You are here: News → Past events Mercator → 2010 June 3-4

Click here to download the report




Seminar "The Added Value of Multilingualism and Multilingual Education" leads to new insight: "Multilingualism as a central value

"The Added Value of Multilingualism and Multilingual Education" was the theme of the Mercator European expert seminar, organized in collaboration with the Basque Ministry of Education. The event was held in Koudum (province of Fryslân, The Netherlands) on June 3rd and 4th.

The main conclusion of the seminar is that we should not speak about the Added Value of Multilingualism anymore, but instead about "Multilingualism as the Core Value of any Successful Communication." In concrete terms: multilingual people have better chances on the job market, because they are more flexible in finding a suitable job. The cognitive and social development of students is stimulated by multilingual education, especially when the languages are not only taught as a subject but also used as a medium of instruction in other subjects.

Maria-Luisa Garcia Gurrutxaga of the Basque Ministry of Education pointed out that, as a reaction to the Franco period, nowadays Spain is one of the most decentralized European countries (after Germany). This affects the position of regional languages too. These used to be considered backward, but nowadays they are an important element of one’s identity, which brings about a greater linguistic diversity. School, or the educational system, is one of the most important vehicles for language transmission and language acquisition. Linguistic rights (in the constitution and other legislation) support the educational system. Education needs to contribute to pupils being able and wanting to use their language outside school. In the near future the traditional A-B-D-models (that have been used for thirty years) will be made more flexible. Although the Basque language remains dominant in the school system, Spanish and English will be expanded in the curriculum, both as a subject and as medium of instruction. This is a development towards trilingual education that also offers new ways to strengthen the CLIL-approach. This approach also needs to be developed further in the teacher training colleges.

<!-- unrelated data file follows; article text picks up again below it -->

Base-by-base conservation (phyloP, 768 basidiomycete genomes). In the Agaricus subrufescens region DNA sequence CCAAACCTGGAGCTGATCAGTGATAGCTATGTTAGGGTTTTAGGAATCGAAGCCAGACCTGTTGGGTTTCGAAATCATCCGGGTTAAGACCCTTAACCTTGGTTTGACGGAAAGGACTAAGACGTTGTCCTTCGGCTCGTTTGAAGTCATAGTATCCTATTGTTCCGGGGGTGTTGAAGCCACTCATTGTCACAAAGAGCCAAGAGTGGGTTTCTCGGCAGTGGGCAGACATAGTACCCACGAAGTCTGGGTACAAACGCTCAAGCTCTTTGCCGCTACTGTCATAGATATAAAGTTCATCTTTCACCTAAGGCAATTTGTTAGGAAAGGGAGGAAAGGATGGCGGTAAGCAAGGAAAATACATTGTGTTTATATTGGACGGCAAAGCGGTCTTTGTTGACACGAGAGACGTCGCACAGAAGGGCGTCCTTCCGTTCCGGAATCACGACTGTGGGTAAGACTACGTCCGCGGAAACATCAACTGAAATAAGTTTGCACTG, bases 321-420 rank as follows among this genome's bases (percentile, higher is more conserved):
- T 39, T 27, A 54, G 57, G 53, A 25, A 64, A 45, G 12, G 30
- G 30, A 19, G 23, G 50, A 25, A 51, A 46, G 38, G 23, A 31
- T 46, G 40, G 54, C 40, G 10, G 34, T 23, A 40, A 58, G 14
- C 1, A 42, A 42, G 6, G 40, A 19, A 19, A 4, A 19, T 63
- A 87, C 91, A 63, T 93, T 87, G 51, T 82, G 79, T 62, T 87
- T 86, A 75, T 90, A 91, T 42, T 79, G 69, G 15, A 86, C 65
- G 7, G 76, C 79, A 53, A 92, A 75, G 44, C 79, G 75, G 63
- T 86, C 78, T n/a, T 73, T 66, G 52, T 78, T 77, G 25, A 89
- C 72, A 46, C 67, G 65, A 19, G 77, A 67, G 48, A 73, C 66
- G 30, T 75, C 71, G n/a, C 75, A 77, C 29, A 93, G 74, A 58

Prof. Durk Gorter, affiliated researcher of the Mercator Research Centre, gave an account of the project that Mercator carries out in the Basque Country and in Fryslân. The project focuses on the value of multilingualism in society and multilingual education for the individual citizen. Research is conducted by means of focus groups, class room observations and the assessment of students' essays in three languages. Furthermore, a comparative study on the Frisian and the Basque educational systems has been carried out. A monography on Frisian in education has been published recently.

(Prof. Durk Gorter)

Prof. François Grin of the University of Geneva spoke about “Foreign and Second Language Skills at Work: Assessing Needs and Estimating Value.” The central questions he asks are: “Where does value come from?” and “Do skills matter?” The value of extra language skills can be found in language command as well as in actual language use. Prof. René Jorna pursues the two models mentioned by Grin further: the financial model versus the social/human capital model. He asks which of those models we should use, or whether we should use a combination of both. Grin points out that there is no method to assess market values and non-market values. This has been tried in environmental studies, but that method cannot directly be copied to the field of multilingualism.

Other speakers accounted for a range of subjects such as immersion education, language skills and meta linguistic awareness.